Vitamin D May Reduce Coronavirus Risk
Mar 31, 2020 03:03PM
By Amber McKenzie
In an article posted on FoxNews.com former CDC Chief Dr. Tom Frieden shares that higher blood levels of vitamin D may reduce one’s risk of coronavirus infection. Frieden writes, “Higher COVID-19 mortality rates among older people and those with chronic conditions suggest that a weakened immune system contributes to poor outcomes. There are many crackpot claims about miracle cures floating around, but the science supports the possibility—although not the proof—that Vitamin D may strengthen the immune system, particularly of people whose vitamin D levels are low.”
The article goes on to suggest that more than 40 percent of U.S. adults may be deficient in vitamin D—especially those residing in northern states—and that vitamin D supplementation may help. “Most daily multivitamin supplements contain enough vitamin D—though it’s possible to take too much, so it’s important not to overdose. How much is enough? Doses between 800 IU and 2000 IU are probably safe; a reasonable and commonly used dose is 1000 IU a day. Too much vitamin D can cause nausea and vomiting, weakness and frequent urination, and lead to bone pain and kidney stones. Vitamin D can also interact with certain medications, so you should check for interactions before taking supplements.”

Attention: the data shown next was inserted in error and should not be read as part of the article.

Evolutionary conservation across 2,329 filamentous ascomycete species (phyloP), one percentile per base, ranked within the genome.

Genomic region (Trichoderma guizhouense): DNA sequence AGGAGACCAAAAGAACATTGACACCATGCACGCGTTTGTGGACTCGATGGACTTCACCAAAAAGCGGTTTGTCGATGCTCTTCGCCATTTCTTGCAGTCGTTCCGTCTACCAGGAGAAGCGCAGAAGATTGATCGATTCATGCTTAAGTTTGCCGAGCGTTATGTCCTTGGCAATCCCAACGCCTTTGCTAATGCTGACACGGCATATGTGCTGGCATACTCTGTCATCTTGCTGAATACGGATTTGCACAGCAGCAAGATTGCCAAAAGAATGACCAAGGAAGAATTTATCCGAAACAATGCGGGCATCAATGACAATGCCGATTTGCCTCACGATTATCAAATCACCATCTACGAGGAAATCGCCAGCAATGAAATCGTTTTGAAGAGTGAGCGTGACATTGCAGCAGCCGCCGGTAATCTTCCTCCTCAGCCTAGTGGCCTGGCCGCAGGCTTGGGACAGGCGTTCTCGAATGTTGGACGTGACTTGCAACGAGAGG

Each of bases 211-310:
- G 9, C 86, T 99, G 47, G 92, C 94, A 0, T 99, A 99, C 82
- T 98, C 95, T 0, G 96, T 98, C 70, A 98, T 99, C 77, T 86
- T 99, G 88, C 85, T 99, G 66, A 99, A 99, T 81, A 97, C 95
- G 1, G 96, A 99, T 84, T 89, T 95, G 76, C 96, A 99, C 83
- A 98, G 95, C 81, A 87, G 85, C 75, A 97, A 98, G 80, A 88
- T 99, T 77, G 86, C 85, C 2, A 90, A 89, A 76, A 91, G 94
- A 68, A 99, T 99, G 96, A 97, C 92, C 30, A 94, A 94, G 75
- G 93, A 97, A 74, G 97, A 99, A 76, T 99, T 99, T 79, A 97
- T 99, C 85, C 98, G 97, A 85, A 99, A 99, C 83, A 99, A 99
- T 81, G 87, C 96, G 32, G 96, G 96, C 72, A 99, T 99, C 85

Because most people’s bodies manufacture vitamin D when exposed to direct sunlight, Frieden suggests spending at least 15 minutes a day outdoors in the sun while following safe social distancing guidelines. In addition, he adds that getting regular exercise, enough sleep, and eating healthy are other measures we can follow to help strengthen our resistance to COVID-19.
For full article, visit FoxNews.com/opinion/former-cdc-chief-tom-frieden-coronavirus-risk-may-be-reduced-with-vitamin-d.